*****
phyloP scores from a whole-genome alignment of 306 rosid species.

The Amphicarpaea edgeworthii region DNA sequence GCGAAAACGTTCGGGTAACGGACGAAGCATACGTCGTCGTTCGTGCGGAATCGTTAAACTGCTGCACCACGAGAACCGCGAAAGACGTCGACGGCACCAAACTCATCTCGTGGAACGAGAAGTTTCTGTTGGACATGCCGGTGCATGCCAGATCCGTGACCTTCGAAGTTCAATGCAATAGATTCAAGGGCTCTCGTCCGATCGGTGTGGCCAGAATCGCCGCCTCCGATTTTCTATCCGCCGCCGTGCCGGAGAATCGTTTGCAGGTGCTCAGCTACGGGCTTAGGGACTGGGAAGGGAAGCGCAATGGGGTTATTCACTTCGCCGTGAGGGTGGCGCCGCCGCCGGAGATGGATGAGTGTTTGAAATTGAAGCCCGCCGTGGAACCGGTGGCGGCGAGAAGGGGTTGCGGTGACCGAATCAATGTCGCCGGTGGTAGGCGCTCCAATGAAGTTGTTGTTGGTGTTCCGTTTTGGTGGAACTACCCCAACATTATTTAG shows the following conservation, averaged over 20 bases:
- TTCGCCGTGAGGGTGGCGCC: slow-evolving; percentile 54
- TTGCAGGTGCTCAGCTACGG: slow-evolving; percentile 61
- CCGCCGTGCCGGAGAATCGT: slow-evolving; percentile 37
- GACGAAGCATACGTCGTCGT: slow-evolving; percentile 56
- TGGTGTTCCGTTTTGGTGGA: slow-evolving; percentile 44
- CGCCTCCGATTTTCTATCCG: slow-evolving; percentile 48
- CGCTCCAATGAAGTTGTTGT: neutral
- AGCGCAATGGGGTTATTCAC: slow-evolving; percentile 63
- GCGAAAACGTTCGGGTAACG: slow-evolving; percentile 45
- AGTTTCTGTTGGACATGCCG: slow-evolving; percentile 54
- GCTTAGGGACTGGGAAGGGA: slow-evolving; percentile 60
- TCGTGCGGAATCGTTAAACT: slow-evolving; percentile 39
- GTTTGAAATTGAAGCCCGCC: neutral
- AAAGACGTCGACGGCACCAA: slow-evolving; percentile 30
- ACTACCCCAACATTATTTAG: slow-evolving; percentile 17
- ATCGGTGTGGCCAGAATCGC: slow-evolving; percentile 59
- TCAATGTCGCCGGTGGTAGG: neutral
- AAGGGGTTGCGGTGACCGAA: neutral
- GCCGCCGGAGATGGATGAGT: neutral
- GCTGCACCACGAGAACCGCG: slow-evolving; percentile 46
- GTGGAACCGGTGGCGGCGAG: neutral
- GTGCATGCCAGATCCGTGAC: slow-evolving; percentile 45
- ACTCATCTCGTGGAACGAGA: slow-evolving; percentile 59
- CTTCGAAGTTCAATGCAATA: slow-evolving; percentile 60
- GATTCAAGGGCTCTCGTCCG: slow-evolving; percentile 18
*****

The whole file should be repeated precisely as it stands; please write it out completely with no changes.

phyloP scores from a whole-genome alignment of 306 rosid species.

The Amphicarpaea edgeworthii region DNA sequence GCGAAAACGTTCGGGTAACGGACGAAGCATACGTCGTCGTTCGTGCGGAATCGTTAAACTGCTGCACCACGAGAACCGCGAAAGACGTCGACGGCACCAAACTCATCTCGTGGAACGAGAAGTTTCTGTTGGACATGCCGGTGCATGCCAGATCCGTGACCTTCGAAGTTCAATGCAATAGATTCAAGGGCTCTCGTCCGATCGGTGTGGCCAGAATCGCCGCCTCCGATTTTCTATCCGCCGCCGTGCCGGAGAATCGTTTGCAGGTGCTCAGCTACGGGCTTAGGGACTGGGAAGGGAAGCGCAATGGGGTTATTCACTTCGCCGTGAGGGTGGCGCCGCCGCCGGAGATGGATGAGTGTTTGAAATTGAAGCCCGCCGTGGAACCGGTGGCGGCGAGAAGGGGTTGCGGTGACCGAATCAATGTCGCCGGTGGTAGGCGCTCCAATGAAGTTGTTGTTGGTGTTCCGTTTTGGTGGAACTACCCCAACATTATTTAG shows the following conservation, averaged over 20 bases:
- TTCGCCGTGAGGGTGGCGCC: slow-evolving; percentile 54
- TTGCAGGTGCTCAGCTACGG: slow-evolving; percentile 61
- CCGCCGTGCCGGAGAATCGT: slow-evolving; percentile 37
- GACGAAGCATACGTCGTCGT: slow-evolving; percentile 56
- TGGTGTTCCGTTTTGGTGGA: slow-evolving; percentile 44
- CGCCTCCGATTTTCTATCCG: slow-evolving; percentile 48
- CGCTCCAATGAAGTTGTTGT: neutral
- AGCGCAATGGGGTTATTCAC: slow-evolving; percentile 63
- GCGAAAACGTTCGGGTAACG: slow-evolving; percentile 45
- AGTTTCTGTTGGACATGCCG: slow-evolving; percentile 54
- GCTTAGGGACTGGGAAGGGA: slow-evolving; percentile 60
- TCGTGCGGAATCGTTAAACT: slow-evolving; percentile 39
- GTTTGAAATTGAAGCCCGCC: neutral
- AAAGACGTCGACGGCACCAA: slow-evolving; percentile 30
- ACTACCCCAACATTATTTAG: slow-evolving; percentile 17
- ATCGGTGTGGCCAGAATCGC: slow-evolving; percentile 59
- TCAATGTCGCCGGTGGTAGG: neutral
- AAGGGGTTGCGGTGACCGAA: neutral
- GCCGCCGGAGATGGATGAGT: neutral
- GCTGCACCACGAGAACCGCG: slow-evolving; percentile 46
- GTGGAACCGGTGGCGGCGAG: neutral
- GTGCATGCCAGATCCGTGAC: slow-evolving; percentile 45
- ACTCATCTCGTGGAACGAGA: slow-evolving; percentile 59
- CTTCGAAGTTCAATGCAATA: slow-evolving; percentile 60
- GATTCAAGGGCTCTCGTCCG: slow-evolving; percentile 18